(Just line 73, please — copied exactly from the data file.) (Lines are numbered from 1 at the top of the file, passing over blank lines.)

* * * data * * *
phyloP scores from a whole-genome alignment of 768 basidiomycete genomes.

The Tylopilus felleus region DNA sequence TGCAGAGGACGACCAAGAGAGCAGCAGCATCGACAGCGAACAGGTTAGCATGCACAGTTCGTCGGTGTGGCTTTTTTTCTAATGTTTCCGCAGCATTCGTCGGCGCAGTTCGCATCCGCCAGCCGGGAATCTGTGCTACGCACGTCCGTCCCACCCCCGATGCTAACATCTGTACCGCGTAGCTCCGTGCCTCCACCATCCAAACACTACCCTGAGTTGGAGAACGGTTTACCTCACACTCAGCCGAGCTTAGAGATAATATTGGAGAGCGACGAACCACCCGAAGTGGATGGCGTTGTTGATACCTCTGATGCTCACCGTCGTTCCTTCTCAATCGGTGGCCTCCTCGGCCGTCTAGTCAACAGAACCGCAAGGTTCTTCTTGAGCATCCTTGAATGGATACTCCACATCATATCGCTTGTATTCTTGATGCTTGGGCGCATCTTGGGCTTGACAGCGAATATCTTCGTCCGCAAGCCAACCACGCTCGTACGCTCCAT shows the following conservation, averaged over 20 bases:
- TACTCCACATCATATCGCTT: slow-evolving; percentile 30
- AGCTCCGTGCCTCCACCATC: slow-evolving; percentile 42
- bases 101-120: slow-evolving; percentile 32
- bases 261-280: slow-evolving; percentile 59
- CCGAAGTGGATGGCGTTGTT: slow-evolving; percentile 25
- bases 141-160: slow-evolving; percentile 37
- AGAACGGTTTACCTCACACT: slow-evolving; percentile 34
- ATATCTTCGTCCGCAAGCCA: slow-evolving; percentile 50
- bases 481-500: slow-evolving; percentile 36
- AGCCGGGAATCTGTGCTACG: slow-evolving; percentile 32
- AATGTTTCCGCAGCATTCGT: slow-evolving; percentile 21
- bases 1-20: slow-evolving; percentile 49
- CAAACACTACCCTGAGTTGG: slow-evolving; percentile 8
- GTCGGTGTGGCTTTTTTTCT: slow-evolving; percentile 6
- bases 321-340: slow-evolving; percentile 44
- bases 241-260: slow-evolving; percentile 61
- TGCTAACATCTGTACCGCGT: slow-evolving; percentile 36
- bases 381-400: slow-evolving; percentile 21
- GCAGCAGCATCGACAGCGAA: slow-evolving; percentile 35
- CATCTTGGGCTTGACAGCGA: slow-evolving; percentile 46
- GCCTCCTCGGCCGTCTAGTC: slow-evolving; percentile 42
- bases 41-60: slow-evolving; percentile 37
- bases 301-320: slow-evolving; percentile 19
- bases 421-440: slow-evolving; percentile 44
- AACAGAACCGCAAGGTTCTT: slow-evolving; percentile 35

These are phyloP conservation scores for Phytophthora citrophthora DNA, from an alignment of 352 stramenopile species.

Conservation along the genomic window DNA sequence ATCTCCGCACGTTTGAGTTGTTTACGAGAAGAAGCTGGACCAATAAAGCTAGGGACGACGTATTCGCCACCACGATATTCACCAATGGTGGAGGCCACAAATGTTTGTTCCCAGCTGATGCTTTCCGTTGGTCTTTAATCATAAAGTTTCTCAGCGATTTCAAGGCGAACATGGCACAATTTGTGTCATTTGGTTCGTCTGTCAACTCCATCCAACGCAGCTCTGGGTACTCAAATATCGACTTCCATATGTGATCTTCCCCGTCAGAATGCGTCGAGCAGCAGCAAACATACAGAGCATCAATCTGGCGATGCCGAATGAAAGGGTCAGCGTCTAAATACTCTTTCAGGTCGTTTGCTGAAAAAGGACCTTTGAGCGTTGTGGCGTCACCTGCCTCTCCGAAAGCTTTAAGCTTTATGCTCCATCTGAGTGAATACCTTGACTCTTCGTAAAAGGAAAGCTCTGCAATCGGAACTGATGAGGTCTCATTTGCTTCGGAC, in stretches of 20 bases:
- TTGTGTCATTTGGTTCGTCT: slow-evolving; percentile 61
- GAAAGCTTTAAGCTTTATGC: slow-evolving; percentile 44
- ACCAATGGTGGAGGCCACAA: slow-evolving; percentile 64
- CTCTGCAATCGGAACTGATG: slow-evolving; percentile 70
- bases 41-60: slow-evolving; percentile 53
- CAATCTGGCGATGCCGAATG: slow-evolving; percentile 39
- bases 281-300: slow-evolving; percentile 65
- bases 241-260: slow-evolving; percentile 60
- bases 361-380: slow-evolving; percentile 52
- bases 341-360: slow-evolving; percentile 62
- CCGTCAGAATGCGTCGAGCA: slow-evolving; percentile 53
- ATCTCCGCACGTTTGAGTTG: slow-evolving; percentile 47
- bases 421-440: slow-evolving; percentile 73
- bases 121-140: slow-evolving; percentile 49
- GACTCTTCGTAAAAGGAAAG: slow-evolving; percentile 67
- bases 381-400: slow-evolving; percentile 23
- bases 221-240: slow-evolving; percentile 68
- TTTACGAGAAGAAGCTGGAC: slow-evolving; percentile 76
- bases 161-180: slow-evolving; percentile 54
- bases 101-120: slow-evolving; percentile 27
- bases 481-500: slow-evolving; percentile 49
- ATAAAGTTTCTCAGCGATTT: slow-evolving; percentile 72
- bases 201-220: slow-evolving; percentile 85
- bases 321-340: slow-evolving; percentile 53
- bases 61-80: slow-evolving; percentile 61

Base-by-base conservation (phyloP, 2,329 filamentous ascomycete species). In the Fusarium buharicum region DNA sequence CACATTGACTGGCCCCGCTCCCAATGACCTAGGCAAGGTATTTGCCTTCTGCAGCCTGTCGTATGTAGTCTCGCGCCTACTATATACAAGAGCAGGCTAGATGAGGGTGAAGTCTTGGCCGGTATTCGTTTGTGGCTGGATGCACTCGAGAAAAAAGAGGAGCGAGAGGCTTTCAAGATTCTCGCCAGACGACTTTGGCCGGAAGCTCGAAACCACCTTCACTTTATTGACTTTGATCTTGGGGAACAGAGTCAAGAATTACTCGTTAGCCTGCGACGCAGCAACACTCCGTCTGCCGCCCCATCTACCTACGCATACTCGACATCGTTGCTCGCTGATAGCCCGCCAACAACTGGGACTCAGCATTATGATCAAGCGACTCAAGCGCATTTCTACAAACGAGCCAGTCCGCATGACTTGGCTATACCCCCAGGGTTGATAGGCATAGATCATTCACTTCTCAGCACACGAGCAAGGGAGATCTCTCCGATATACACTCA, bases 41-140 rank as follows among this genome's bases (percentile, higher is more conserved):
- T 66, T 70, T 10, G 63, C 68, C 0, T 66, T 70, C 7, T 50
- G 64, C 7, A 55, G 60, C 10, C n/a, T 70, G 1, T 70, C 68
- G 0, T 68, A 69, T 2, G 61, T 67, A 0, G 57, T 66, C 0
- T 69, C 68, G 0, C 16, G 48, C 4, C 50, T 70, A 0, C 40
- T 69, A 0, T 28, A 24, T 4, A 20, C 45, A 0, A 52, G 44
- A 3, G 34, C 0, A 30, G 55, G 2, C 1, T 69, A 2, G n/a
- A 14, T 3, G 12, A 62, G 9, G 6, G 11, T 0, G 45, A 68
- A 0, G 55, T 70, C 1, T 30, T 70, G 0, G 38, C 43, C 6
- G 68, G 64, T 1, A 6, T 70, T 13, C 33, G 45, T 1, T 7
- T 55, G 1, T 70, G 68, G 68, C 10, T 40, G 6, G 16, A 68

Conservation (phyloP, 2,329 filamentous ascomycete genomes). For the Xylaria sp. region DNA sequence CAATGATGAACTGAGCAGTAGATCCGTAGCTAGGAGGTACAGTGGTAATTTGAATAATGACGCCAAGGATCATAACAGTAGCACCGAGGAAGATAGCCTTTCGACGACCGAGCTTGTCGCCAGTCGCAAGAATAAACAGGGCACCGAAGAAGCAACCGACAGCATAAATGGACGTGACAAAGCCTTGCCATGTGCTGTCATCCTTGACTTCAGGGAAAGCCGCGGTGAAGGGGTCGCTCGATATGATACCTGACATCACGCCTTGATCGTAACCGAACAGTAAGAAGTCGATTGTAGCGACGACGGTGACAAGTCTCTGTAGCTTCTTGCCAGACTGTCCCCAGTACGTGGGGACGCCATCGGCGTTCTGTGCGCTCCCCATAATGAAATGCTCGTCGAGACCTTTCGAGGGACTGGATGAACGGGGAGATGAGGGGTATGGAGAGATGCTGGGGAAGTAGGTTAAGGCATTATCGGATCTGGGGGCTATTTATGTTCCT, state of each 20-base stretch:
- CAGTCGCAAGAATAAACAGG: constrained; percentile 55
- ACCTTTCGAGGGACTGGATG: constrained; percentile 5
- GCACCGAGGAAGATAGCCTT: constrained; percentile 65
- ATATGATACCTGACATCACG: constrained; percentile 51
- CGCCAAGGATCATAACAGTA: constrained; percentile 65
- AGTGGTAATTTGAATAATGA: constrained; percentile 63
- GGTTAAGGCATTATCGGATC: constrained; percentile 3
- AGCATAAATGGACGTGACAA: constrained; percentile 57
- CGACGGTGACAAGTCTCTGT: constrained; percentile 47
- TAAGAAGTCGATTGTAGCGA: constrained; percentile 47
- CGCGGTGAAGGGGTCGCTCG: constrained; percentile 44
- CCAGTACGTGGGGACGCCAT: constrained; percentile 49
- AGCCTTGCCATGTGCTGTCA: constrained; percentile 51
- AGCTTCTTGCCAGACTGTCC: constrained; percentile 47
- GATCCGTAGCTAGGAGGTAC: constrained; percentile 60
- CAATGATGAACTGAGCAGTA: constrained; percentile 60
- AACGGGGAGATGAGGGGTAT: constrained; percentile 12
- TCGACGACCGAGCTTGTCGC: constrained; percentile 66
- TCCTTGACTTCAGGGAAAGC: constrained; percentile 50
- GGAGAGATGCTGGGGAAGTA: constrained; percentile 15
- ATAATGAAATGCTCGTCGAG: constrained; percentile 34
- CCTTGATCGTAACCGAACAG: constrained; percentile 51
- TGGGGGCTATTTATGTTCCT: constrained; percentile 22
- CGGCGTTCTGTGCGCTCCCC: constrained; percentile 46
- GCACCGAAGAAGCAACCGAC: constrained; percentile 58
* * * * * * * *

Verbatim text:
- GGTTAAGGCATTATCGGATC: constrained; percentile 3